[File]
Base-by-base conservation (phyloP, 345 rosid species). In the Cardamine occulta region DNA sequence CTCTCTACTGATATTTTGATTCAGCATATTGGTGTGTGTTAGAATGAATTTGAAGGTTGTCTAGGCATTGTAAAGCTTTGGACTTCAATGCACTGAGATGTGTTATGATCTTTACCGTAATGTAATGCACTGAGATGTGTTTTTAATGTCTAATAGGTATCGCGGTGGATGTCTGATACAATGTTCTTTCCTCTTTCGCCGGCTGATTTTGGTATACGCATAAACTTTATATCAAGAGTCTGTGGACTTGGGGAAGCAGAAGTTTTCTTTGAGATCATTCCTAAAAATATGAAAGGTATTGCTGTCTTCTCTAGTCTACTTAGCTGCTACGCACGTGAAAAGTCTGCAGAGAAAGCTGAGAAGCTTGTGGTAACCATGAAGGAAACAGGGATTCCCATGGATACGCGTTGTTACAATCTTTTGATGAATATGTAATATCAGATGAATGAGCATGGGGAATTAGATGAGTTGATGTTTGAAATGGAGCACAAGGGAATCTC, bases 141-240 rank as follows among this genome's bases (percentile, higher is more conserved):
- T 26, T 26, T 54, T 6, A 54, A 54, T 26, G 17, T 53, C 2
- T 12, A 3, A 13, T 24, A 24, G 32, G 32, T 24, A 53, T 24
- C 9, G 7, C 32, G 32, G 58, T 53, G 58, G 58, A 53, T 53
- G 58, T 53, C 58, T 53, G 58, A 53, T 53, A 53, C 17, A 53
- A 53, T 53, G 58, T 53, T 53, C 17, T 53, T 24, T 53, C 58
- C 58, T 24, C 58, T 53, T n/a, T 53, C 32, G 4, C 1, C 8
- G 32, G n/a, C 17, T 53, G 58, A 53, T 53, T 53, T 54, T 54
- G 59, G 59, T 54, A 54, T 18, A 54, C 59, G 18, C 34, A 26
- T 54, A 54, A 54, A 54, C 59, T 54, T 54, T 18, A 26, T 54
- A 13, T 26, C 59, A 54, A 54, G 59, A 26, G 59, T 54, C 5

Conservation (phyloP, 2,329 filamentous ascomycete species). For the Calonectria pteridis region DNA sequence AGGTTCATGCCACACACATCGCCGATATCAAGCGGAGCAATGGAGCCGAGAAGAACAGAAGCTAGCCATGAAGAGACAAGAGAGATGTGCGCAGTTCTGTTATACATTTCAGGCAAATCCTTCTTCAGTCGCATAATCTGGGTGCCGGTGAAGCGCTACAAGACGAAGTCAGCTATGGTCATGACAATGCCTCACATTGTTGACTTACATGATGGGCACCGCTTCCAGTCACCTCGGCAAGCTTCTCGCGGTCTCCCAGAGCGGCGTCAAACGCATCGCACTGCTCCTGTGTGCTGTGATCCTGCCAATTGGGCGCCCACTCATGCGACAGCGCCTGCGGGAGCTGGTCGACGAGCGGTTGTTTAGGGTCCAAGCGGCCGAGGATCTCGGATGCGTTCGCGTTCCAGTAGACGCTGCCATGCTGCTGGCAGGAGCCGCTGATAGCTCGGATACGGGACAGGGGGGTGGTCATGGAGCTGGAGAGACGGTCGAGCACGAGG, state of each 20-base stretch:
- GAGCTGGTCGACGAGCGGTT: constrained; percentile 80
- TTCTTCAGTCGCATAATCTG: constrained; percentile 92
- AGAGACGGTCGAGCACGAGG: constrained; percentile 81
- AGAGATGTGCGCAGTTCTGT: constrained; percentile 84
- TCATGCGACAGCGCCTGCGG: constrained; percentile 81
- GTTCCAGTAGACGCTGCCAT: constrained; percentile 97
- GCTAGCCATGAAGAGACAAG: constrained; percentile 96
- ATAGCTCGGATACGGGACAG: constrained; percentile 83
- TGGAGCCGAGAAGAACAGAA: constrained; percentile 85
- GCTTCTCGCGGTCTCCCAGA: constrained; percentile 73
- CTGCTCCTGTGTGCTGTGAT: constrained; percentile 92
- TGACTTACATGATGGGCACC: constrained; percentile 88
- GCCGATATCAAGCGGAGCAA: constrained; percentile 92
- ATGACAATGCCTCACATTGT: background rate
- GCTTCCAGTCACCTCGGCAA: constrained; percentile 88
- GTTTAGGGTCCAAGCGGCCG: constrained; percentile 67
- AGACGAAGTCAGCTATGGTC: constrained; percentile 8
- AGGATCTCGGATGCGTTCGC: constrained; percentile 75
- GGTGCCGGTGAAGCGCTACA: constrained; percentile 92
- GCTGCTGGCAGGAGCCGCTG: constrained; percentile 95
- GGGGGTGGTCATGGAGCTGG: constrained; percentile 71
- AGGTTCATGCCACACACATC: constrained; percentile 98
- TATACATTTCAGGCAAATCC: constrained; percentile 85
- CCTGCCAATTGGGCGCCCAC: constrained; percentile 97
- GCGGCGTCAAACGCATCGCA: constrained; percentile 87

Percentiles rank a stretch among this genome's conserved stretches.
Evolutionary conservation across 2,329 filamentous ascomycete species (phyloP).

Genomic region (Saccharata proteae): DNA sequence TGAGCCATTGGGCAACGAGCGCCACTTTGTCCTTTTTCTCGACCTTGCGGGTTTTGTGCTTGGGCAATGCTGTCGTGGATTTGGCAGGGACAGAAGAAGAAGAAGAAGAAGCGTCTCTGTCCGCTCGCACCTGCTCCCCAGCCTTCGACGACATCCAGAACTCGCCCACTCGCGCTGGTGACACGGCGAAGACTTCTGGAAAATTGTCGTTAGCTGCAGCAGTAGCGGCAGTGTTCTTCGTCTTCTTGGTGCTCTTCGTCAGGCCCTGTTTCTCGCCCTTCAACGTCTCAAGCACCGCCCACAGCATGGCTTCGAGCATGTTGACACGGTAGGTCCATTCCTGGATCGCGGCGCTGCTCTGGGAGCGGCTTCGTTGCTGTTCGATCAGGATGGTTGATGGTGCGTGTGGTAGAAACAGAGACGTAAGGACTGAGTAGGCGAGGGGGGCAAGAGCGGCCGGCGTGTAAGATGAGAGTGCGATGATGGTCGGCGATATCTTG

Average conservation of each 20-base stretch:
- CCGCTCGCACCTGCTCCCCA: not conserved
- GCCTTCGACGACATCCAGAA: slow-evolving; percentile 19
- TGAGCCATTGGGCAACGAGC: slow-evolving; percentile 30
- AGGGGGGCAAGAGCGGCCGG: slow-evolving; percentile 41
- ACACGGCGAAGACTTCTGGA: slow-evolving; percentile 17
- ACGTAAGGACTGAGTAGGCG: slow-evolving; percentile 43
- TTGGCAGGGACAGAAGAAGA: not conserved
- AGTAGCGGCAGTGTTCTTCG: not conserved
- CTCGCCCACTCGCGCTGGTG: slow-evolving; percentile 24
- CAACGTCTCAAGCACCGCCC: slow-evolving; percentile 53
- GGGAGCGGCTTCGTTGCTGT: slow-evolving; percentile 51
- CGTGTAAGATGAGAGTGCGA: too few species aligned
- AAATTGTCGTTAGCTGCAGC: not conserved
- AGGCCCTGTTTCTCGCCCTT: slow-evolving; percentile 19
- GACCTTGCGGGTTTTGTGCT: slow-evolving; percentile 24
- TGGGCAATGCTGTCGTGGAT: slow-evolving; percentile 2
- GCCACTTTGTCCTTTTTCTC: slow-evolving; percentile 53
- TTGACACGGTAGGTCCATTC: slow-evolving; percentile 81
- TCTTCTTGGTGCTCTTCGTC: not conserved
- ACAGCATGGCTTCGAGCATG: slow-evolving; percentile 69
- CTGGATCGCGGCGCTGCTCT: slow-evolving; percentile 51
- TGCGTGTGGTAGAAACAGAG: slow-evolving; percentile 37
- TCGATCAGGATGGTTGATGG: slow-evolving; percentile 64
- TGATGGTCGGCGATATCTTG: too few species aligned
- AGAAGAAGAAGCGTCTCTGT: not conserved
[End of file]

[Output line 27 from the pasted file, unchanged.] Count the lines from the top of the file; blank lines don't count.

- GCTTCCAGTCACCTCGGCAA: constrained; percentile 88